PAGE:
Disruptive Practitioners: Managing the Risks
by Mark A. Kadzielski, Esq, Fulbright & Jaworski, LLP, Los Angeles, CA
Disruptive practitioners have become major deterrents to quality patient care. In a study published in the January 2005 issue of Nursing Management, “Disruptive Behavior & Clinical Outcomes: Perceptions of Nurses & Physicians” by Alan H. Rosenstein, M.D., MBA, and Michelle O’Daniel, MHA, MSG, VHA, a nationwide network of leading community-owned health care organizations and physicians, found that widespread disruptive behavior in healthcare had an impact on adverse events, medical errors, quality care, patient safety and patient mortality. From a legal perspective, such bad behavior results in major legal exposure to the institution from hospital staff, patients and visitors who are affected by it. From an administrative perspective, disruptive behavior is a major cost to the institution in terms of increased nursing turnover, lost days due to sickness, and workers compensation claims.
The VHA study was a comprehensive look at the issue of disruptive behavior and involved 1,500 participants at fifty VHA hospitals nationwide. The study confirms many widely held conclusions about the serious consequences of allowing disruptive practitioners to “run amok” in health care institutions. Hospital Trustees, Administrators and Medical Staff leaders who have been reluctant to take action against such practitioners, or even address such behavior, based on intimidation, focus on other issues, or fear of “losing” a heavy-hitter/big admitter, should take another look at the true “costs” of their tolerance in light of this study’s important findings.
Disruptive behavior is defined as any inappropriate behavior, confrontation or conflict. Among those behaviors are: verbal or physical assault or attack; impertinent or inappropriate statements, comments, illustrations; criticism aimed to intimidate, belittle, undermine confidence, imply stupidity or incompetence; sexual harassment; stealing; and any other inappropriate activities.
Implement a Disruptive Practitioner Policy
Health institutions need to adopt effective disruptive practitioner policies and enforce them to minimize exposure to liability and the costs associated with disruptive behavior. The objectives of such policies should (1) ensure optimum patient care; (2) prevent or eliminate conduct which disrupts the operations of the Hospital, and/or adversely affects the ability of others to do their jobs; (3) avoid creation of a “hostile work environment”; and (4) eliminate interference with other practitioners’ ability to practice.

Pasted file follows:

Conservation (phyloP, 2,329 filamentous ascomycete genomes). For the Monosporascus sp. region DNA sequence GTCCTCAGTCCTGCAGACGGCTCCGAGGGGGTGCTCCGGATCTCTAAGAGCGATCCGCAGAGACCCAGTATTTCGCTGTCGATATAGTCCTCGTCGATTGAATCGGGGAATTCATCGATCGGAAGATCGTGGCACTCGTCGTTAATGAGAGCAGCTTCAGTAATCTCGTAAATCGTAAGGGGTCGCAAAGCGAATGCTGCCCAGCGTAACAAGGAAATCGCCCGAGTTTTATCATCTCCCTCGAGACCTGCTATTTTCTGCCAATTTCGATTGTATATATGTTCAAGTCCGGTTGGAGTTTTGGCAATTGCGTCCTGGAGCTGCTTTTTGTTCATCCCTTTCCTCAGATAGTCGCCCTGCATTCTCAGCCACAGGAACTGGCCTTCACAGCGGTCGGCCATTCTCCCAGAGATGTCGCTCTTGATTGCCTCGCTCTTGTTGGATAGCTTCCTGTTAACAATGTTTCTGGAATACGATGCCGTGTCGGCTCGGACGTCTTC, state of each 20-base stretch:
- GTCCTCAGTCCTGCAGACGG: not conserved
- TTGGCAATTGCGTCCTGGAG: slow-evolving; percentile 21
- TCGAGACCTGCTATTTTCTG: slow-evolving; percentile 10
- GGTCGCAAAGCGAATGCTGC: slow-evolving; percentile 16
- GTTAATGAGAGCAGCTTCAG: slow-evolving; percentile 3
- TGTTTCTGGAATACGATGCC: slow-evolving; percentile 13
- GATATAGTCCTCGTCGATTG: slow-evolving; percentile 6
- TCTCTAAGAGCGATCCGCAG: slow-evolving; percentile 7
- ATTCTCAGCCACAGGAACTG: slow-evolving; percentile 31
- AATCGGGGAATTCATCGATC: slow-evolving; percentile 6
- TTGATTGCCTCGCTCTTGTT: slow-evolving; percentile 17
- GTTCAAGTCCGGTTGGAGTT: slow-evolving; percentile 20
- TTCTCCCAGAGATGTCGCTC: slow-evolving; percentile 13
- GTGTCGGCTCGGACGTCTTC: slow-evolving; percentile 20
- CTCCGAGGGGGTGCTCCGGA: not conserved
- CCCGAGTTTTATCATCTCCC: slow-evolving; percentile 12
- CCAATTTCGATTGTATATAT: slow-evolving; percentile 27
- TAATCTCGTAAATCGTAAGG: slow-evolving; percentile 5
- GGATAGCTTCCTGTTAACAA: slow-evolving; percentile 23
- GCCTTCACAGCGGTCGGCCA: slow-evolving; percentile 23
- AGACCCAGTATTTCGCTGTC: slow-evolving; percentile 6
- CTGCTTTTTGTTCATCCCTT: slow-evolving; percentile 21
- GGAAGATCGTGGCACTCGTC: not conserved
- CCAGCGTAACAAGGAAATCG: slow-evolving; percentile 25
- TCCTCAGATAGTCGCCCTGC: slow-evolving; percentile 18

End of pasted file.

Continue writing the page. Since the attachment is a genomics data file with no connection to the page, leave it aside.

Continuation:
Establish Procedures for Reporting Disruptive Conduct
Procedures for reporting disruptive conduct should be established and need to be strictly followed. Such procedures should include identification of who may report potentially disruptive conduct, and how such reports may thereafter be handled.
All reports should be submitted to the Chief of Staff, and then forwarded to the relevant department/section Chair and other appropriate persons, with the provision that any disruptive conduct may be referred to the Medical Executive Committee (“MEC”). The MEC may exercise its prerogative in calling for a formal investigation, conducted by the Chief of Staff and relevant department/section Chair.
Disciplinary Process Should be Clearly Identified
A carefully staged disciplinary process needs to be followed as well in investigating complaints of disruptive behavior. One approach that has been useful is:
1. Initial Approach: Collegial
A single incident warrants verbal warning by Chief of Staff, or designee, that such conduct is inappropriate and must cease. Notation of verbal warning is entered in the practitioner’s credentials file.
2. Repeated Behavior: Pattern of Conduct
If the Chief of Staff, or designee, determines that repeated, confirmed incidents reflect a pattern of conduct, further warning is warranted and needs to be given and documented.
3. Repeated Behavior: Further Warning
(a) If the behavior continues, formal corrective action will be taken. The MEC and CEO, and/or designee will be notified of further incidents and warnings.
(b) A follow-up letter to the practitioner shall state the problem and remind the practitioner to behave professionally and cooperatively within the Hospital. A copy of this letter will be kept in his/her credentials file.
4. Repeated Behavior: Final Warning
If the disruptive behavior continues, the Chief of Staff, the relevant department/section Chair, or designee, shall meet with and advise the practitioner such conduct must stop. This meeting constitutes the final warning. It shall be followed by a letter to the practitioner confirming the final warning. A copy of this letter will be kept in his/her credentials file.
5. Subsequent Incidents: Formal Corrective Action
Any new incident of disruptive behavior will result in corrective action pursuant to the Medical Staff Bylaws.
In sum, disruptive behavior is a serious financial, legal and operational problem. Left unaddressed, practitioners who exhibit such behaviors will repeat and escalate these behaviors. Only prompt and measured responses under a fair but firm Disruptive Practitioner Policy will curb this conduct.